According to Margiyanta, the police had been monitoring the transaction several weeks before the arrest. Police officers and officials from the forestry and environment ministry had been observing Deni, and when the man left his house to meet potential buyers, they followed him. Police intelligence also saw Deni putting a number of items into several sacks. “We caught them when they drove through the Covid-19 monitoring post after the transaction,” said Margiyanta.
According to Margiyanta, Deni is one of the top players in the wildlife business. In addition to supplying local markets, he also received orders from foreign customers, especially from China and Hong Kong, by supplying the forbidden goods as handicrafts materials. The sales value for each transaction reaches billions of rupiah. Deni once made tens of billions of rupiah in a single transaction with a buyer from Jakarta.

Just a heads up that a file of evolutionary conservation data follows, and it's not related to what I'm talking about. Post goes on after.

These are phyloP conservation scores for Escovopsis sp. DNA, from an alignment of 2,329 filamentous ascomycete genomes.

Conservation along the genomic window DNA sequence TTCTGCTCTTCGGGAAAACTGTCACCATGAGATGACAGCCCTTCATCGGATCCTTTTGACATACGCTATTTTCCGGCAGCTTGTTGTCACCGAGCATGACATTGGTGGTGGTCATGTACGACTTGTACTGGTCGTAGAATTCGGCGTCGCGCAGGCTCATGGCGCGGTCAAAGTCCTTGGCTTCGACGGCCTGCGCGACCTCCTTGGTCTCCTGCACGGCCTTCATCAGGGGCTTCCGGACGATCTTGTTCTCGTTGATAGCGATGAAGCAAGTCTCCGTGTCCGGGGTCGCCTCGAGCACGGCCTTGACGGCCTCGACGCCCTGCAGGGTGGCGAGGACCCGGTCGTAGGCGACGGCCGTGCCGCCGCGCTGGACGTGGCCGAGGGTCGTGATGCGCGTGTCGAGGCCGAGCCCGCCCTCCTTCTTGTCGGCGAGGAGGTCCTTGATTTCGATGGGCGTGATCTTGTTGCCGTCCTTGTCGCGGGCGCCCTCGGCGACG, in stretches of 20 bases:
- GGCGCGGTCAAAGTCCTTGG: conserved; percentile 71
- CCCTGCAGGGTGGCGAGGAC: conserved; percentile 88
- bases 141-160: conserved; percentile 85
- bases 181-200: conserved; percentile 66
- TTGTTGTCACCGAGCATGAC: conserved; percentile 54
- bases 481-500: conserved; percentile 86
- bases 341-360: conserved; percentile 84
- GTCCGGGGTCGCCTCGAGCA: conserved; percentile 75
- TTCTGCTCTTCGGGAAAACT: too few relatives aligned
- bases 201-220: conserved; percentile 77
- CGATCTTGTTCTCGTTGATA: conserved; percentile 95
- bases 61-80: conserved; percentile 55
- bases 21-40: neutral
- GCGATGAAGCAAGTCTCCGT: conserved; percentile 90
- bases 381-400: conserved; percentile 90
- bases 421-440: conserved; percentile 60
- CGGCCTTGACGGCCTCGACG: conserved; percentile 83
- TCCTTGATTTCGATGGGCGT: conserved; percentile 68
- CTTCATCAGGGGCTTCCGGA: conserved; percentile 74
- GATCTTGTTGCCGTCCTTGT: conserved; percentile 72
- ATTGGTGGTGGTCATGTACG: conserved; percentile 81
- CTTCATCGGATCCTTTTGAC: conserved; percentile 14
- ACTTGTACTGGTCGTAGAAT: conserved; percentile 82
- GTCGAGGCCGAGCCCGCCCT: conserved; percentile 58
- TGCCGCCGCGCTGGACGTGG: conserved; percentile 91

Beaks of ivory hornbills during a public expose of the wildlife trading case in Banda Aceh, November 10./Special Photo
Deni relies on a network of poachers to supply goods. The members of this network are estimated to be over 100 people. The hunters are mostly farmers looking for additional income, who live in villages around Leuser. For every item delivered by the hunters, Deni applies a buy-out scheme. “Every item that came in, he paid for in cash right away,” said Margiyanta.
The illegal business, Margiyanta said, is quite lucrative. For one gram of hornbill’s beak, for example, he only had to pay Rp28,000 to the hunter. He will then sell it to buyers for up to Rp60,000. Meanwhile, the purchase price of pangolin scales from hunters is around Rp1.5 million per kilogram. In the international market, the price is two to three times that.